Management effects on Calf Performance in Smallholder Dairy Farms in Tanzania

by Jelly Chang’a, Tanzania, ELP 2015
Written on July 17, 2015.

 
In Tanzania, smallholder dairying is recognized as an important instrument of social economic improvement. The industry increases milk production and empowers women and youth in income generation. Despite the important role of the industry, farmers have continued to experience sub-optimal performance of their animals.

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The future of small-scale dairy production depends, among other things, on the successful raising of calves and heifers for replacement. Important aspects in the calf rearing are health management and calves’ nutrition. Poor calf rearing practices, including underfeeding, have shown to result in high mortalities and poor growth rates. The overall effect is a lack of potential replacement heifers leading to low rate of herd growth and improvement. In Tanzania, calves, unfortunately, tend to be a neglected animal category on many small-scale dairy farms. Many of the smallholder dairy farms are smallholdings where farmers often lack the resources to develop the most effective rearing systems for young stock. Instead, their attention is primarily directed towards milk production, emphasizing feeding and managing their milking cows. Young stocks may receive insufficient attention because they do not generate income for many months. The use of farm-grown legume forages and home garden fodders can both satisfy the nutritional needs of the calves and also reduce calf-feeding cost. This is particularly relevant for resource-poor farmers. Fodder shrubs can also provide a range of other services, including soil conservation.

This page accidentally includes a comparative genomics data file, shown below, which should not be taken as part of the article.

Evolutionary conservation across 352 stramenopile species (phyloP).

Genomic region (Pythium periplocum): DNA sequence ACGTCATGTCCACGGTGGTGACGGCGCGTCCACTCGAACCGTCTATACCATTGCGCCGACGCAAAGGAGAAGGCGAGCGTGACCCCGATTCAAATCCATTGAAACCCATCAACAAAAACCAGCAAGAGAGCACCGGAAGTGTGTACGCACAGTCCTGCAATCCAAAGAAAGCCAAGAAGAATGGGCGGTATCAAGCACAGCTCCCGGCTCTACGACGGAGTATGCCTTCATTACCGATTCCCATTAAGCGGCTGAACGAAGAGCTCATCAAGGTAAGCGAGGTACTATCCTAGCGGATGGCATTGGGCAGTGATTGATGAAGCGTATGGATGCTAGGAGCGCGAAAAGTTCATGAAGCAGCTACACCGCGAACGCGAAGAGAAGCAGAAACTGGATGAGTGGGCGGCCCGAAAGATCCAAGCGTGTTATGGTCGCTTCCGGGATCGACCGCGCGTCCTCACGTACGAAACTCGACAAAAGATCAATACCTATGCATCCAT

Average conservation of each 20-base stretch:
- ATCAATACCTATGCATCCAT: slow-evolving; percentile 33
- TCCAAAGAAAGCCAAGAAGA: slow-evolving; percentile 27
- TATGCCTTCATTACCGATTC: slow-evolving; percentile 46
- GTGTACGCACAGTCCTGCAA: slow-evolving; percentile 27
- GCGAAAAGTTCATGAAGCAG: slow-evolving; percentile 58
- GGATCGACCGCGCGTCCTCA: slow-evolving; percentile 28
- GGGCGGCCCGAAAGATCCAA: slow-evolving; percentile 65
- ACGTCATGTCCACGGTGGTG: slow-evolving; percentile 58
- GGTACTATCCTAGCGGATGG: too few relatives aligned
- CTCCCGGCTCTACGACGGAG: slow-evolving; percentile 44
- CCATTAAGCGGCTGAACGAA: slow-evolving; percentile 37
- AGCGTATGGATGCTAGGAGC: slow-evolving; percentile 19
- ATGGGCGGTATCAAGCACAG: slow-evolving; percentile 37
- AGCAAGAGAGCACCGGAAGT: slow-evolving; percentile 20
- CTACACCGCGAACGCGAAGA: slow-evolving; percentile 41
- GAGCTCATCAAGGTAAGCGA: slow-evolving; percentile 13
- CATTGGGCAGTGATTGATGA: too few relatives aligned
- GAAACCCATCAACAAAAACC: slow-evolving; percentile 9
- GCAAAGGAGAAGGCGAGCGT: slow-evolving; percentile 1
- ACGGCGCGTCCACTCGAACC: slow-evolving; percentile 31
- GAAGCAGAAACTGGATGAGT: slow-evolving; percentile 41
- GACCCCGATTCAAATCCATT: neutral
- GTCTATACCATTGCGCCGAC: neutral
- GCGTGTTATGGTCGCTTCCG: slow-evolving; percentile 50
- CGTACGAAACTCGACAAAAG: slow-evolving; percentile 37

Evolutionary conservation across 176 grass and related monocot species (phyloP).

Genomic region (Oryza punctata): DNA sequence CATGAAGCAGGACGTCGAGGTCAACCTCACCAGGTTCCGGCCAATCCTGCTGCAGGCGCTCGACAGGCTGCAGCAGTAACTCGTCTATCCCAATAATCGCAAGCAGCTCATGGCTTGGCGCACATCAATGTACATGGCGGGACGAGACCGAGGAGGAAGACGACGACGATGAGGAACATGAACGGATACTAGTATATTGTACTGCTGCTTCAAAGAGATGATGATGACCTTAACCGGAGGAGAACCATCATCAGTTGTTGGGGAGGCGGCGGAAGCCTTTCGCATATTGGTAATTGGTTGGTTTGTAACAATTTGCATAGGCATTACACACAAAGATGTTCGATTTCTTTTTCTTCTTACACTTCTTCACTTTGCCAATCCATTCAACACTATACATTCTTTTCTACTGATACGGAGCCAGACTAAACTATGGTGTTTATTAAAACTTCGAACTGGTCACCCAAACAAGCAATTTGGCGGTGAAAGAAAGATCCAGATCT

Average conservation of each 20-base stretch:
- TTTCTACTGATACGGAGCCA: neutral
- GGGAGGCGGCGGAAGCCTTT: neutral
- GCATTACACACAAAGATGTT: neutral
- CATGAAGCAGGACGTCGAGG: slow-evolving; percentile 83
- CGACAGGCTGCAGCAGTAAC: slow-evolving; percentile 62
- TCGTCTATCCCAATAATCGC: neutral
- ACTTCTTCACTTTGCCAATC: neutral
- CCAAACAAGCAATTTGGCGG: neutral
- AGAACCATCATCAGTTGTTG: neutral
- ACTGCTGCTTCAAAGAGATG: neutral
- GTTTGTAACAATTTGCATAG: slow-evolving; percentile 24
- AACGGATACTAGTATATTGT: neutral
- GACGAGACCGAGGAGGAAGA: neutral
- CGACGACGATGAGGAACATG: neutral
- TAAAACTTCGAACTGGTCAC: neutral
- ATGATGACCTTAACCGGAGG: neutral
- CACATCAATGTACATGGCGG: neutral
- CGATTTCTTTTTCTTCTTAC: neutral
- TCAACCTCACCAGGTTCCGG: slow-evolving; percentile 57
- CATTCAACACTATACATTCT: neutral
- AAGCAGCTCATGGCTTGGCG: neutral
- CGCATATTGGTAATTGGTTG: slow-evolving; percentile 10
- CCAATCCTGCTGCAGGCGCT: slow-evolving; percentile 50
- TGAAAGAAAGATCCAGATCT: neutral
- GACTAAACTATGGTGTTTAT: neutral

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My passion is to provide training to smallholder farmers to manage their animals more effectively using low cost ingredients and establishing home garden fodders so as to achieve high productivity.

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